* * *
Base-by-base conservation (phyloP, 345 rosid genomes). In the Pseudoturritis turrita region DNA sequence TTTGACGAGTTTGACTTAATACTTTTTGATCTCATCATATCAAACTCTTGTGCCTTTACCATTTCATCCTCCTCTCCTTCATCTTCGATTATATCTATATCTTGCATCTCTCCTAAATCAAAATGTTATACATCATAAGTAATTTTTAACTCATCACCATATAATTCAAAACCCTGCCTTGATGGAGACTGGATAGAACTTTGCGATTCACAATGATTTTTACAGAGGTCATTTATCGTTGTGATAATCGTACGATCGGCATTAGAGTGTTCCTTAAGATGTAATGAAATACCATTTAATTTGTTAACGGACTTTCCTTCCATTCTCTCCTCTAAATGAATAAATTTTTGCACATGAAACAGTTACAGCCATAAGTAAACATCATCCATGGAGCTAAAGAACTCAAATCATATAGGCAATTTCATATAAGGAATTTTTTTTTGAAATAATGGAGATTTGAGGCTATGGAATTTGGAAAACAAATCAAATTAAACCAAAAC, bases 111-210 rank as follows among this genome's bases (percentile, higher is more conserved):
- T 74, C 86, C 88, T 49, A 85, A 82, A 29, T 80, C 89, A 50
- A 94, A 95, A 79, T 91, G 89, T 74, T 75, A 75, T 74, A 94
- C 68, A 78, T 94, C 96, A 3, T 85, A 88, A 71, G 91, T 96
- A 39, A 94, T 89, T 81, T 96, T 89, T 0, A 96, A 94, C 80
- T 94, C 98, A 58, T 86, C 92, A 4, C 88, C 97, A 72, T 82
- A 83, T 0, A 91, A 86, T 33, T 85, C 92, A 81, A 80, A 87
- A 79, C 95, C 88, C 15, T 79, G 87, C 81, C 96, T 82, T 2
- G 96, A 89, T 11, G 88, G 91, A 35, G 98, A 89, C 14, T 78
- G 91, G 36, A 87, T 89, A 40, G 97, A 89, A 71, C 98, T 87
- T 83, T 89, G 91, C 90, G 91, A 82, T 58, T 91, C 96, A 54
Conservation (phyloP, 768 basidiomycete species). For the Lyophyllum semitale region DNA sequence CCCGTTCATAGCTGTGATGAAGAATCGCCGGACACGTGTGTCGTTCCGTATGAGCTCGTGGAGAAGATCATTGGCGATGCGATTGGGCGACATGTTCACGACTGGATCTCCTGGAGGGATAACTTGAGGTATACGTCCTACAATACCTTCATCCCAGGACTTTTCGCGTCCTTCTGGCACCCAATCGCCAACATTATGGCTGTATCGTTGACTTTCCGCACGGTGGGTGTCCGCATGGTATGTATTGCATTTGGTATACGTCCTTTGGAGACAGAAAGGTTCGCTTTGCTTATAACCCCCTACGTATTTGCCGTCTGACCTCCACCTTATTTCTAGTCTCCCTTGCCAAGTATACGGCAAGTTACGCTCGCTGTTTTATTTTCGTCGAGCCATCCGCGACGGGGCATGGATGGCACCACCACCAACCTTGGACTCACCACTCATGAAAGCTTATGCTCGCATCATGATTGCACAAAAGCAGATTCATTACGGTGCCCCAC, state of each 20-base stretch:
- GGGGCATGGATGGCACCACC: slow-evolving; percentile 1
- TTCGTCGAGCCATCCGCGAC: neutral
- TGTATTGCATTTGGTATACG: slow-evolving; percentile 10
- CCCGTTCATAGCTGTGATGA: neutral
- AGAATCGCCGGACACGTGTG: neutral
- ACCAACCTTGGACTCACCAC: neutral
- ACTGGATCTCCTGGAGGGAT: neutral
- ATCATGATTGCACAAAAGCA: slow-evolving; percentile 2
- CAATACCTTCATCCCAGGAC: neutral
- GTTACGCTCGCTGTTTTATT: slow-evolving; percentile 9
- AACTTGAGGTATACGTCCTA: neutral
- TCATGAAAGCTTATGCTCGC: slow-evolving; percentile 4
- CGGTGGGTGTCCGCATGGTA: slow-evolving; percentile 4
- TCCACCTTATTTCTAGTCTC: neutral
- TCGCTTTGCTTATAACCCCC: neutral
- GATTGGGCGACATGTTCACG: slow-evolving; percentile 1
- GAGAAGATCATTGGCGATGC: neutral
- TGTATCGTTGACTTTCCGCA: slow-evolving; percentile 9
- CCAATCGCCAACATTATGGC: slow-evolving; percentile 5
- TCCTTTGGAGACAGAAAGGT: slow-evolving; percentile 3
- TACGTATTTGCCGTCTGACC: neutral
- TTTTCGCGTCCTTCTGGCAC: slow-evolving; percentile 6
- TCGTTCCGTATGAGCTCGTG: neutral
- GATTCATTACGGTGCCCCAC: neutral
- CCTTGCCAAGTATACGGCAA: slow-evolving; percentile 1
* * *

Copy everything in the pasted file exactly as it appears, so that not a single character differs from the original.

Base-by-base conservation (phyloP, 345 rosid genomes). In the Pseudoturritis turrita region DNA sequence TTTGACGAGTTTGACTTAATACTTTTTGATCTCATCATATCAAACTCTTGTGCCTTTACCATTTCATCCTCCTCTCCTTCATCTTCGATTATATCTATATCTTGCATCTCTCCTAAATCAAAATGTTATACATCATAAGTAATTTTTAACTCATCACCATATAATTCAAAACCCTGCCTTGATGGAGACTGGATAGAACTTTGCGATTCACAATGATTTTTACAGAGGTCATTTATCGTTGTGATAATCGTACGATCGGCATTAGAGTGTTCCTTAAGATGTAATGAAATACCATTTAATTTGTTAACGGACTTTCCTTCCATTCTCTCCTCTAAATGAATAAATTTTTGCACATGAAACAGTTACAGCCATAAGTAAACATCATCCATGGAGCTAAAGAACTCAAATCATATAGGCAATTTCATATAAGGAATTTTTTTTTGAAATAATGGAGATTTGAGGCTATGGAATTTGGAAAACAAATCAAATTAAACCAAAAC, bases 111-210 rank as follows among this genome's bases (percentile, higher is more conserved):
- T 74, C 86, C 88, T 49, A 85, A 82, A 29, T 80, C 89, A 50
- A 94, A 95, A 79, T 91, G 89, T 74, T 75, A 75, T 74, A 94
- C 68, A 78, T 94, C 96, A 3, T 85, A 88, A 71, G 91, T 96
- A 39, A 94, T 89, T 81, T 96, T 89, T 0, A 96, A 94, C 80
- T 94, C 98, A 58, T 86, C 92, A 4, C 88, C 97, A 72, T 82
- A 83, T 0, A 91, A 86, T 33, T 85, C 92, A 81, A 80, A 87
- A 79, C 95, C 88, C 15, T 79, G 87, C 81, C 96, T 82, T 2
- G 96, A 89, T 11, G 88, G 91, A 35, G 98, A 89, C 14, T 78
- G 91, G 36, A 87, T 89, A 40, G 97, A 89, A 71, C 98, T 87
- T 83, T 89, G 91, C 90, G 91, A 82, T 58, T 91, C 96, A 54
Conservation (phyloP, 768 basidiomycete species). For the Lyophyllum semitale region DNA sequence CCCGTTCATAGCTGTGATGAAGAATCGCCGGACACGTGTGTCGTTCCGTATGAGCTCGTGGAGAAGATCATTGGCGATGCGATTGGGCGACATGTTCACGACTGGATCTCCTGGAGGGATAACTTGAGGTATACGTCCTACAATACCTTCATCCCAGGACTTTTCGCGTCCTTCTGGCACCCAATCGCCAACATTATGGCTGTATCGTTGACTTTCCGCACGGTGGGTGTCCGCATGGTATGTATTGCATTTGGTATACGTCCTTTGGAGACAGAAAGGTTCGCTTTGCTTATAACCCCCTACGTATTTGCCGTCTGACCTCCACCTTATTTCTAGTCTCCCTTGCCAAGTATACGGCAAGTTACGCTCGCTGTTTTATTTTCGTCGAGCCATCCGCGACGGGGCATGGATGGCACCACCACCAACCTTGGACTCACCACTCATGAAAGCTTATGCTCGCATCATGATTGCACAAAAGCAGATTCATTACGGTGCCCCAC, state of each 20-base stretch:
- GGGGCATGGATGGCACCACC: slow-evolving; percentile 1
- TTCGTCGAGCCATCCGCGAC: neutral
- TGTATTGCATTTGGTATACG: slow-evolving; percentile 10
- CCCGTTCATAGCTGTGATGA: neutral
- AGAATCGCCGGACACGTGTG: neutral
- ACCAACCTTGGACTCACCAC: neutral
- ACTGGATCTCCTGGAGGGAT: neutral
- ATCATGATTGCACAAAAGCA: slow-evolving; percentile 2
- CAATACCTTCATCCCAGGAC: neutral
- GTTACGCTCGCTGTTTTATT: slow-evolving; percentile 9
- AACTTGAGGTATACGTCCTA: neutral
- TCATGAAAGCTTATGCTCGC: slow-evolving; percentile 4
- CGGTGGGTGTCCGCATGGTA: slow-evolving; percentile 4
- TCCACCTTATTTCTAGTCTC: neutral
- TCGCTTTGCTTATAACCCCC: neutral
- GATTGGGCGACATGTTCACG: slow-evolving; percentile 1
- GAGAAGATCATTGGCGATGC: neutral
- TGTATCGTTGACTTTCCGCA: slow-evolving; percentile 9
- CCAATCGCCAACATTATGGC: slow-evolving; percentile 5
- TCCTTTGGAGACAGAAAGGT: slow-evolving; percentile 3
- TACGTATTTGCCGTCTGACC: neutral
- TTTTCGCGTCCTTCTGGCAC: slow-evolving; percentile 6
- TCGTTCCGTATGAGCTCGTG: neutral
- GATTCATTACGGTGCCCCAC: neutral
- CCTTGCCAAGTATACGGCAA: slow-evolving; percentile 1